Source: Sexual Medicine

Background
U.S. veterans of recent wars in Iraq and Afghanistan may be at greater risk for sexual dysfunction due to injuries, mental health conditions, medications used to treat those conditions, and psychosocial factors.

Objective
To explore the perceptions of recent Veterans about sexual health and dysfunction, contributing factors, its impact and solutions.

Design
Qualitative study.

Participants
Eight men who screened positive for sexual dysfunction at initial presentation to a postdeployment clinic at a Veterans Affairs medical center.

Approach
Patients who screened positive for sexual dysfunction and indicated an interest in participating were contacted and scheduled for an in-person private interview with a researcher. Interviews were semistructured, utilizing open-ended and follow-up probe questions to elicit the individual’s perspective about sexual dysfunction and its cause, impact and solutions. Interviews were recorded, transcribed and analyzed for themes.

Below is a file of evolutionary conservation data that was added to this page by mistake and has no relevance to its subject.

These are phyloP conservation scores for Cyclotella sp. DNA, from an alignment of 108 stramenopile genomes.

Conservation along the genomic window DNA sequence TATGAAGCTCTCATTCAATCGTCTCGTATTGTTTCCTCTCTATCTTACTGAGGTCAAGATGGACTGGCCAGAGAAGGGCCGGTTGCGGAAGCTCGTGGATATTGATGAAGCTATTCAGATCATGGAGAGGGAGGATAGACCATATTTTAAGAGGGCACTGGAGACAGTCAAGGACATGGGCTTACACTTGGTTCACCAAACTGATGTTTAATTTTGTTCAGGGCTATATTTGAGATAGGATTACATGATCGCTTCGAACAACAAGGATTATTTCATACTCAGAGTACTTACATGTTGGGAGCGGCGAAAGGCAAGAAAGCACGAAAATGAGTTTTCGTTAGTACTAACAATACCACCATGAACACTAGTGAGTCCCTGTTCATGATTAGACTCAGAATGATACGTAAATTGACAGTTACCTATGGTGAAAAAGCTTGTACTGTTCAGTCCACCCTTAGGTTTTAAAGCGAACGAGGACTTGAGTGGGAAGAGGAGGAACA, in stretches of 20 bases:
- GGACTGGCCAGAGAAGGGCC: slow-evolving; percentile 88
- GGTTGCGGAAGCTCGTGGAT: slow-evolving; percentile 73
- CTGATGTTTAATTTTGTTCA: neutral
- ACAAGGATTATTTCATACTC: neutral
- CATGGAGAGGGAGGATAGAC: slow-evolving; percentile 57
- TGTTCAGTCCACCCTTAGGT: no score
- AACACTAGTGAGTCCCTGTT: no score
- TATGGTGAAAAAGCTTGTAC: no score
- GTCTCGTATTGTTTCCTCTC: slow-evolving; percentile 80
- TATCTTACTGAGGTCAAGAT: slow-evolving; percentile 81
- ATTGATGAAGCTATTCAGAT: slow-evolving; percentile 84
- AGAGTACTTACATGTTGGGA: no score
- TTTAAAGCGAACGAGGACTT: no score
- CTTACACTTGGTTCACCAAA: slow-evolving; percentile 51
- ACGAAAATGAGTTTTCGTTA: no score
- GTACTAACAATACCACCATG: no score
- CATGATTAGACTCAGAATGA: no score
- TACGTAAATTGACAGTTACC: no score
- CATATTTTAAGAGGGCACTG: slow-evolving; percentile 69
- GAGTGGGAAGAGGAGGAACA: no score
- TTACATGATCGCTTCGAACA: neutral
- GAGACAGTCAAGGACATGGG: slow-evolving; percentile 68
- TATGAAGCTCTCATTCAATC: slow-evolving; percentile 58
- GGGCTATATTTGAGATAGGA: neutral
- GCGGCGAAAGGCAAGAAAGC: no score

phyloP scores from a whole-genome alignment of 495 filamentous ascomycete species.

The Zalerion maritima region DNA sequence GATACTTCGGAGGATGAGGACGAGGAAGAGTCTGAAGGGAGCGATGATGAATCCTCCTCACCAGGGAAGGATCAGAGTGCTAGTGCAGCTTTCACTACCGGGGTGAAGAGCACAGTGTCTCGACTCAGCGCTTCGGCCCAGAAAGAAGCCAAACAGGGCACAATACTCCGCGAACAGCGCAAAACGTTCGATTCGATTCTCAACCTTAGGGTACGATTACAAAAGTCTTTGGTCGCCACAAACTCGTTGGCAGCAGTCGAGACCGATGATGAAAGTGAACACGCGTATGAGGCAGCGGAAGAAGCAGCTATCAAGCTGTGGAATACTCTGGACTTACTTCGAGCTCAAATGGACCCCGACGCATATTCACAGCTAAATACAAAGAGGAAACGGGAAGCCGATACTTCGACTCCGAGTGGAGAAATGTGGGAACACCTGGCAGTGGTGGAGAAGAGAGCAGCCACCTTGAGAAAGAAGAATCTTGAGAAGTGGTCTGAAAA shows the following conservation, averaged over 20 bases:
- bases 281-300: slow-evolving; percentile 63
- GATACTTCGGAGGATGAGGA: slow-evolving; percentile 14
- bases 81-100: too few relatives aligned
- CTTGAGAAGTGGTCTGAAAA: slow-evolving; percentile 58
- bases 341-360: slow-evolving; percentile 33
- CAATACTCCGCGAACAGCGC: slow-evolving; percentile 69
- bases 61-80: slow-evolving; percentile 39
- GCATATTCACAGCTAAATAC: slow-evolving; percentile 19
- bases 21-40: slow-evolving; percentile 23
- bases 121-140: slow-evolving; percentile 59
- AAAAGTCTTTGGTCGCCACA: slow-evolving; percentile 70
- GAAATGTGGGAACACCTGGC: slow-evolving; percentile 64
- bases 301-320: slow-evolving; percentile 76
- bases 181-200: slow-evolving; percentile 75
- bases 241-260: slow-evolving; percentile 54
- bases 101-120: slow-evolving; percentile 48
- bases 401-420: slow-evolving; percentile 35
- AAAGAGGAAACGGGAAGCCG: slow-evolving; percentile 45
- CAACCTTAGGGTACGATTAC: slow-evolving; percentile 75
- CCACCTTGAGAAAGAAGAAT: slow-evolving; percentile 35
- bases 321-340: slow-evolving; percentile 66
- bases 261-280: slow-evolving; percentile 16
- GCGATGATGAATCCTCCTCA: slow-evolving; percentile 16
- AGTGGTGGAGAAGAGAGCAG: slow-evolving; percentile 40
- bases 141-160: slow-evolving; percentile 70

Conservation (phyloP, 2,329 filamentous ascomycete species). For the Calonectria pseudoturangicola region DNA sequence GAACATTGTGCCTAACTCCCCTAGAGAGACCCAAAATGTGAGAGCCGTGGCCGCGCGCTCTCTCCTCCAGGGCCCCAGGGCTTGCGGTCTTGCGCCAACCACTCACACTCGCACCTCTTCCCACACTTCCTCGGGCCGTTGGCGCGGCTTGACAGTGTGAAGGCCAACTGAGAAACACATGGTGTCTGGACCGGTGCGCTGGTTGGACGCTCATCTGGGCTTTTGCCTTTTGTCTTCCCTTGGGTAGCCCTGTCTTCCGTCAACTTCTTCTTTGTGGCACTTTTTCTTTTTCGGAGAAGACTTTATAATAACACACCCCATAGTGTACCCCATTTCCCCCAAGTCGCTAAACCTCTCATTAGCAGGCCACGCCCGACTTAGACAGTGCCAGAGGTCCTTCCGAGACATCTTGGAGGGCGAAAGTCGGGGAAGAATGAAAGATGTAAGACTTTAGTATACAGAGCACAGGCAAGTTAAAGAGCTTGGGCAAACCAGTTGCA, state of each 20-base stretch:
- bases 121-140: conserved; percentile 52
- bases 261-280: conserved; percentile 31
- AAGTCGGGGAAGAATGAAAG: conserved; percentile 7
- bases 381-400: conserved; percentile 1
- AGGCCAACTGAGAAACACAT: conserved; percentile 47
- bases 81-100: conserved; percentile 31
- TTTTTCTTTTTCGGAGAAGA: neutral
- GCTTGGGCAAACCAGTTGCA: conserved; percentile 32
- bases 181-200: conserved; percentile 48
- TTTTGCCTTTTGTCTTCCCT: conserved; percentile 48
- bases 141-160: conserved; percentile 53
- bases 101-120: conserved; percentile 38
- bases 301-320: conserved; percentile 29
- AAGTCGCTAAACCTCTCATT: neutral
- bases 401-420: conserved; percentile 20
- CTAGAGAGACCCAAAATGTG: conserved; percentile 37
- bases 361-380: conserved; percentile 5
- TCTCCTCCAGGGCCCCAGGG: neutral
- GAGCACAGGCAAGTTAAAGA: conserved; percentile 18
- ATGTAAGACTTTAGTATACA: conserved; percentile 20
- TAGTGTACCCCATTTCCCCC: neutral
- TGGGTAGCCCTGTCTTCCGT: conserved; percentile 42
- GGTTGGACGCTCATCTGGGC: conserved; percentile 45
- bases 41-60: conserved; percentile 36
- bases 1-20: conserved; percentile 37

Key Results
These heterosexual men discussed a range of sexual dysfunction in their activities including lack of desire, erectile dysfunction, delayed orgasm, premature ejaculation, and distraction. They also discussed the importance of setting or context and changes over time to their sexual health and function. The men shared their ideas about contributory factors, including normal aging, medication side effects, injury and a possible role for combat deployment more generally. Reported solutions for sexual dysfunction included medications, herbal remedies, and new positions and approaches to sexual activity. Participants reported discussing sexual dysfunction with their health-care providers and what was helpful. Finally, the men expressed in their own words the significant impact of sexual dysfunction on their self-perception, their partners, and their relationships.